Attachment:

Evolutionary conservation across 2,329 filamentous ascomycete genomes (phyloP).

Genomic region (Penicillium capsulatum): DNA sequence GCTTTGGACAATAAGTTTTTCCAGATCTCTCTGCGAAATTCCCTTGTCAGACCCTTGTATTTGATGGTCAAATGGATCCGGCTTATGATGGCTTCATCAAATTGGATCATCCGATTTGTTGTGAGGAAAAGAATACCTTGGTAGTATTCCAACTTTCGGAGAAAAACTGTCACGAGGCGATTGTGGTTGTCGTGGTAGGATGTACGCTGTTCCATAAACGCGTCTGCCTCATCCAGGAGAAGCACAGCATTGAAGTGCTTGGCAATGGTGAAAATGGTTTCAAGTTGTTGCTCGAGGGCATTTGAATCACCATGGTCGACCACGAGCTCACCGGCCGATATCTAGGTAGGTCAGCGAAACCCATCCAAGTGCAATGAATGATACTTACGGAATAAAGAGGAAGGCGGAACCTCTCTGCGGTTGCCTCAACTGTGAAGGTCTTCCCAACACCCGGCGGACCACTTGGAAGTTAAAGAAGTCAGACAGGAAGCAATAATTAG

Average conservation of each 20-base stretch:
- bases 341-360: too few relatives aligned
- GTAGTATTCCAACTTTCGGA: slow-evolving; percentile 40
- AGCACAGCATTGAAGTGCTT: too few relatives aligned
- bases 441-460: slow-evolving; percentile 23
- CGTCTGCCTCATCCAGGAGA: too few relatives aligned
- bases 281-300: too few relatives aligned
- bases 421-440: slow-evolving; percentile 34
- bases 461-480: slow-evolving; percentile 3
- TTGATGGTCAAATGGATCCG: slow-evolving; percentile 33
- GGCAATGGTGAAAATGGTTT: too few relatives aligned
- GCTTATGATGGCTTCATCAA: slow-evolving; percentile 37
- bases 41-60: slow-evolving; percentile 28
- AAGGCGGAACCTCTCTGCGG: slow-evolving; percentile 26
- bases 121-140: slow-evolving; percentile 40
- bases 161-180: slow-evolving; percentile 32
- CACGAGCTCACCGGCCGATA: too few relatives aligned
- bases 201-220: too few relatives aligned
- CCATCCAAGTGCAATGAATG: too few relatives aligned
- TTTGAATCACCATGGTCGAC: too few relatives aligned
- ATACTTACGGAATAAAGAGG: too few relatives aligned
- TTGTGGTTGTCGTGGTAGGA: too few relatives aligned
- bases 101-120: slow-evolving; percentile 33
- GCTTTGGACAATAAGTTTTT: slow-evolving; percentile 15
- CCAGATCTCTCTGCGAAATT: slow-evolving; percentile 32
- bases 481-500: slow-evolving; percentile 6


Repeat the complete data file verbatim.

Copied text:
Evolutionary conservation across 2,329 filamentous ascomycete genomes (phyloP).

Genomic region (Penicillium capsulatum): DNA sequence GCTTTGGACAATAAGTTTTTCCAGATCTCTCTGCGAAATTCCCTTGTCAGACCCTTGTATTTGATGGTCAAATGGATCCGGCTTATGATGGCTTCATCAAATTGGATCATCCGATTTGTTGTGAGGAAAAGAATACCTTGGTAGTATTCCAACTTTCGGAGAAAAACTGTCACGAGGCGATTGTGGTTGTCGTGGTAGGATGTACGCTGTTCCATAAACGCGTCTGCCTCATCCAGGAGAAGCACAGCATTGAAGTGCTTGGCAATGGTGAAAATGGTTTCAAGTTGTTGCTCGAGGGCATTTGAATCACCATGGTCGACCACGAGCTCACCGGCCGATATCTAGGTAGGTCAGCGAAACCCATCCAAGTGCAATGAATGATACTTACGGAATAAAGAGGAAGGCGGAACCTCTCTGCGGTTGCCTCAACTGTGAAGGTCTTCCCAACACCCGGCGGACCACTTGGAAGTTAAAGAAGTCAGACAGGAAGCAATAATTAG

Average conservation of each 20-base stretch:
- bases 341-360: too few relatives aligned
- GTAGTATTCCAACTTTCGGA: slow-evolving; percentile 40
- AGCACAGCATTGAAGTGCTT: too few relatives aligned
- bases 441-460: slow-evolving; percentile 23
- CGTCTGCCTCATCCAGGAGA: too few relatives aligned
- bases 281-300: too few relatives aligned
- bases 421-440: slow-evolving; percentile 34
- bases 461-480: slow-evolving; percentile 3
- TTGATGGTCAAATGGATCCG: slow-evolving; percentile 33
- GGCAATGGTGAAAATGGTTT: too few relatives aligned
- GCTTATGATGGCTTCATCAA: slow-evolving; percentile 37
- bases 41-60: slow-evolving; percentile 28
- AAGGCGGAACCTCTCTGCGG: slow-evolving; percentile 26
- bases 121-140: slow-evolving; percentile 40
- bases 161-180: slow-evolving; percentile 32
- CACGAGCTCACCGGCCGATA: too few relatives aligned
- bases 201-220: too few relatives aligned
- CCATCCAAGTGCAATGAATG: too few relatives aligned
- TTTGAATCACCATGGTCGAC: too few relatives aligned
- ATACTTACGGAATAAAGAGG: too few relatives aligned
- TTGTGGTTGTCGTGGTAGGA: too few relatives aligned
- bases 101-120: slow-evolving; percentile 33
- GCTTTGGACAATAAGTTTTT: slow-evolving; percentile 15
- CCAGATCTCTCTGCGAAATT: slow-evolving; percentile 32
- bases 481-500: slow-evolving; percentile 6